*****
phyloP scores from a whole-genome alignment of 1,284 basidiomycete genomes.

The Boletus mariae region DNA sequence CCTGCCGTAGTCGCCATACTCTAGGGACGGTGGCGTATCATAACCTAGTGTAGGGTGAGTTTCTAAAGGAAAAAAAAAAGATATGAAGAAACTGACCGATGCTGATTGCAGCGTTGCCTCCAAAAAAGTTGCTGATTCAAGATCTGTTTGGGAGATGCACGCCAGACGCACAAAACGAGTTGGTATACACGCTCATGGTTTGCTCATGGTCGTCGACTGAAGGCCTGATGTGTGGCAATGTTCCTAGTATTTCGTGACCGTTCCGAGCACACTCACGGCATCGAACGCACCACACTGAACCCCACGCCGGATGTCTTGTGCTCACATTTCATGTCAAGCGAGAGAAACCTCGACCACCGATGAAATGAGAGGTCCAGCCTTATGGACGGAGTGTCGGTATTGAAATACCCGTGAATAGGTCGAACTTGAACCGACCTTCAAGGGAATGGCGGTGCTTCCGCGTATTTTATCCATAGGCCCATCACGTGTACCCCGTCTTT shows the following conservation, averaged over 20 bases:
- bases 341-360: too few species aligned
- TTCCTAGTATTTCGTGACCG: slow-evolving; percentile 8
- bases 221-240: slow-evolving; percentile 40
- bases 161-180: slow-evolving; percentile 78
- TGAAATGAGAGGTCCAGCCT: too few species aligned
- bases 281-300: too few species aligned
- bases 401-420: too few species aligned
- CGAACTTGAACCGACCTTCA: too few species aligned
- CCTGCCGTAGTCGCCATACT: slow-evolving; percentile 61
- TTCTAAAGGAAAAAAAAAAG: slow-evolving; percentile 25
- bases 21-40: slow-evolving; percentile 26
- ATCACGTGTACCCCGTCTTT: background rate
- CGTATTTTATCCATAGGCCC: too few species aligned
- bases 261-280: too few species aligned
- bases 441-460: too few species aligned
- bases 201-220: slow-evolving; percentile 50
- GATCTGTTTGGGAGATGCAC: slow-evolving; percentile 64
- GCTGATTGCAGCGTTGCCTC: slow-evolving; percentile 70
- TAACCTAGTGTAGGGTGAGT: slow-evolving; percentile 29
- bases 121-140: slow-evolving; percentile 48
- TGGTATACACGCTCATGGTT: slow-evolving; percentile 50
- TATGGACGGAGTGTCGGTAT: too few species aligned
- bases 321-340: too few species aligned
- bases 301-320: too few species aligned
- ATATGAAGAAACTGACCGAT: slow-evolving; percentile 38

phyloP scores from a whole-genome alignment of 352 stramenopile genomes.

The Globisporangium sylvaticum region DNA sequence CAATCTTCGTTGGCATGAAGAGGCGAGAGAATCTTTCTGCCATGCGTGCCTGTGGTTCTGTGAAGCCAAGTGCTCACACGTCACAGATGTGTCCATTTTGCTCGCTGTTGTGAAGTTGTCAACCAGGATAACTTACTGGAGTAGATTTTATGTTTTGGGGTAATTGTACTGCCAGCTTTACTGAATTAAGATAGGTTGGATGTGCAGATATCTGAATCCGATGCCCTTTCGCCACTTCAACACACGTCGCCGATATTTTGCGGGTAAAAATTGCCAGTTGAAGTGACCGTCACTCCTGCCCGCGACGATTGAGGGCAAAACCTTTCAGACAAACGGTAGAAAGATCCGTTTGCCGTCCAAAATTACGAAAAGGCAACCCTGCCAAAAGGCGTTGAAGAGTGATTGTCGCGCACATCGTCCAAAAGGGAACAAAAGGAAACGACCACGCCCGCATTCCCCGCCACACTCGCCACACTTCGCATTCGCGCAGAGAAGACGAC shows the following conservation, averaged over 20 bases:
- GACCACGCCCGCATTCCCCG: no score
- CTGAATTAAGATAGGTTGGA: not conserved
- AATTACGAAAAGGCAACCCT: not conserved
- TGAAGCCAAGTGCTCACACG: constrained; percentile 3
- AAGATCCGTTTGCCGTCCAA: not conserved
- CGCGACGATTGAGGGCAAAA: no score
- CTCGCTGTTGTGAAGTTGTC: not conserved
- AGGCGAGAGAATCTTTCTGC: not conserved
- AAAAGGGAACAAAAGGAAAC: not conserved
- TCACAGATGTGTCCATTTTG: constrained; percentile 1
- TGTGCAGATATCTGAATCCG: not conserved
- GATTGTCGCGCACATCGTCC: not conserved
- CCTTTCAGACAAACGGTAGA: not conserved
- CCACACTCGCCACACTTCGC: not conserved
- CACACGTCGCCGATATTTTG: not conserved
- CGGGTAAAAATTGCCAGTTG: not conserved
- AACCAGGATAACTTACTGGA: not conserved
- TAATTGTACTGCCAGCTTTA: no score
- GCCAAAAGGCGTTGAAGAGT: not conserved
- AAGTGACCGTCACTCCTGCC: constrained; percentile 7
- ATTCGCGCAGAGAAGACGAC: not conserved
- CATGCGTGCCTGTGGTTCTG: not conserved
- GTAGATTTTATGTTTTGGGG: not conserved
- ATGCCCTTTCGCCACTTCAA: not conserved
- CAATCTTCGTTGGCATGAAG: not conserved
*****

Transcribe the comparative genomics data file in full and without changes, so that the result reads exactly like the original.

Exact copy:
phyloP scores from a whole-genome alignment of 1,284 basidiomycete genomes.

The Boletus mariae region DNA sequence CCTGCCGTAGTCGCCATACTCTAGGGACGGTGGCGTATCATAACCTAGTGTAGGGTGAGTTTCTAAAGGAAAAAAAAAAGATATGAAGAAACTGACCGATGCTGATTGCAGCGTTGCCTCCAAAAAAGTTGCTGATTCAAGATCTGTTTGGGAGATGCACGCCAGACGCACAAAACGAGTTGGTATACACGCTCATGGTTTGCTCATGGTCGTCGACTGAAGGCCTGATGTGTGGCAATGTTCCTAGTATTTCGTGACCGTTCCGAGCACACTCACGGCATCGAACGCACCACACTGAACCCCACGCCGGATGTCTTGTGCTCACATTTCATGTCAAGCGAGAGAAACCTCGACCACCGATGAAATGAGAGGTCCAGCCTTATGGACGGAGTGTCGGTATTGAAATACCCGTGAATAGGTCGAACTTGAACCGACCTTCAAGGGAATGGCGGTGCTTCCGCGTATTTTATCCATAGGCCCATCACGTGTACCCCGTCTTT shows the following conservation, averaged over 20 bases:
- bases 341-360: too few species aligned
- TTCCTAGTATTTCGTGACCG: slow-evolving; percentile 8
- bases 221-240: slow-evolving; percentile 40
- bases 161-180: slow-evolving; percentile 78
- TGAAATGAGAGGTCCAGCCT: too few species aligned
- bases 281-300: too few species aligned
- bases 401-420: too few species aligned
- CGAACTTGAACCGACCTTCA: too few species aligned
- CCTGCCGTAGTCGCCATACT: slow-evolving; percentile 61
- TTCTAAAGGAAAAAAAAAAG: slow-evolving; percentile 25
- bases 21-40: slow-evolving; percentile 26
- ATCACGTGTACCCCGTCTTT: background rate
- CGTATTTTATCCATAGGCCC: too few species aligned
- bases 261-280: too few species aligned
- bases 441-460: too few species aligned
- bases 201-220: slow-evolving; percentile 50
- GATCTGTTTGGGAGATGCAC: slow-evolving; percentile 64
- GCTGATTGCAGCGTTGCCTC: slow-evolving; percentile 70
- TAACCTAGTGTAGGGTGAGT: slow-evolving; percentile 29
- bases 121-140: slow-evolving; percentile 48
- TGGTATACACGCTCATGGTT: slow-evolving; percentile 50
- TATGGACGGAGTGTCGGTAT: too few species aligned
- bases 321-340: too few species aligned
- bases 301-320: too few species aligned
- ATATGAAGAAACTGACCGAT: slow-evolving; percentile 38

phyloP scores from a whole-genome alignment of 352 stramenopile genomes.

The Globisporangium sylvaticum region DNA sequence CAATCTTCGTTGGCATGAAGAGGCGAGAGAATCTTTCTGCCATGCGTGCCTGTGGTTCTGTGAAGCCAAGTGCTCACACGTCACAGATGTGTCCATTTTGCTCGCTGTTGTGAAGTTGTCAACCAGGATAACTTACTGGAGTAGATTTTATGTTTTGGGGTAATTGTACTGCCAGCTTTACTGAATTAAGATAGGTTGGATGTGCAGATATCTGAATCCGATGCCCTTTCGCCACTTCAACACACGTCGCCGATATTTTGCGGGTAAAAATTGCCAGTTGAAGTGACCGTCACTCCTGCCCGCGACGATTGAGGGCAAAACCTTTCAGACAAACGGTAGAAAGATCCGTTTGCCGTCCAAAATTACGAAAAGGCAACCCTGCCAAAAGGCGTTGAAGAGTGATTGTCGCGCACATCGTCCAAAAGGGAACAAAAGGAAACGACCACGCCCGCATTCCCCGCCACACTCGCCACACTTCGCATTCGCGCAGAGAAGACGAC shows the following conservation, averaged over 20 bases:
- GACCACGCCCGCATTCCCCG: no score
- CTGAATTAAGATAGGTTGGA: not conserved
- AATTACGAAAAGGCAACCCT: not conserved
- TGAAGCCAAGTGCTCACACG: constrained; percentile 3
- AAGATCCGTTTGCCGTCCAA: not conserved
- CGCGACGATTGAGGGCAAAA: no score
- CTCGCTGTTGTGAAGTTGTC: not conserved
- AGGCGAGAGAATCTTTCTGC: not conserved
- AAAAGGGAACAAAAGGAAAC: not conserved
- TCACAGATGTGTCCATTTTG: constrained; percentile 1
- TGTGCAGATATCTGAATCCG: not conserved
- GATTGTCGCGCACATCGTCC: not conserved
- CCTTTCAGACAAACGGTAGA: not conserved
- CCACACTCGCCACACTTCGC: not conserved
- CACACGTCGCCGATATTTTG: not conserved
- CGGGTAAAAATTGCCAGTTG: not conserved
- AACCAGGATAACTTACTGGA: not conserved
- TAATTGTACTGCCAGCTTTA: no score
- GCCAAAAGGCGTTGAAGAGT: not conserved
- AAGTGACCGTCACTCCTGCC: constrained; percentile 7
- ATTCGCGCAGAGAAGACGAC: not conserved
- CATGCGTGCCTGTGGTTCTG: not conserved
- GTAGATTTTATGTTTTGGGG: not conserved
- ATGCCCTTTCGCCACTTCAA: not conserved
- CAATCTTCGTTGGCATGAAG: not conserved